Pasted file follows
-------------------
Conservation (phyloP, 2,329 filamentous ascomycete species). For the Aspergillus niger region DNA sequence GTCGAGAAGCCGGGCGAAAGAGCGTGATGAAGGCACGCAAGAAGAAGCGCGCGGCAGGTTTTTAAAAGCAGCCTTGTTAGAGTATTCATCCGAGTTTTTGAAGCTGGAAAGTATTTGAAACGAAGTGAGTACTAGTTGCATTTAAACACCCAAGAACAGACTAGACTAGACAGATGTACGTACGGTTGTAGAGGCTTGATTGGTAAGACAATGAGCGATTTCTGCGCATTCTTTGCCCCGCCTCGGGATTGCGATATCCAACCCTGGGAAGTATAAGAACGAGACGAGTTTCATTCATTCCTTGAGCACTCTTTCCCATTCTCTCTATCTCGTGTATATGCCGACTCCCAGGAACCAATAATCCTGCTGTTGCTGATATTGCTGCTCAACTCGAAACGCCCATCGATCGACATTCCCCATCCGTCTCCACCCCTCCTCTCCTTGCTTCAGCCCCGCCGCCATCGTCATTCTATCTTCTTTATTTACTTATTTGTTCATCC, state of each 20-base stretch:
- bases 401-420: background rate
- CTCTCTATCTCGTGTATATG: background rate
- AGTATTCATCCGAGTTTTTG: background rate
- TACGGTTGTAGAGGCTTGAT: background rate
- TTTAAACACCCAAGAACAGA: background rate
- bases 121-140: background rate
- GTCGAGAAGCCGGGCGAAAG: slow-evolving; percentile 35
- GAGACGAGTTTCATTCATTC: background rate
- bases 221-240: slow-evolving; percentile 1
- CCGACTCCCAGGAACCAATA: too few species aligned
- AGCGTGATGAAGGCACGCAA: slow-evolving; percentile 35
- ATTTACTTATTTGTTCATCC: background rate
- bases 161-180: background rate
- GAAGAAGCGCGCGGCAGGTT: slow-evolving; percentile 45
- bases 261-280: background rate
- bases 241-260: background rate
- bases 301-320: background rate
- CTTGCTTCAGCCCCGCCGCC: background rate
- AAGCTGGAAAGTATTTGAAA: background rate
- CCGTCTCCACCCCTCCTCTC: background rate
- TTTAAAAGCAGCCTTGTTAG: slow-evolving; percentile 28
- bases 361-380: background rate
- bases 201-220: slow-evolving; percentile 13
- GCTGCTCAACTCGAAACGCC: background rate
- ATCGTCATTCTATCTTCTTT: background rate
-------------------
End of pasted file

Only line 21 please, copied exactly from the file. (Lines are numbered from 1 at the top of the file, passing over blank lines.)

- CCGTCTCCACCCCTCCTCTC: background rate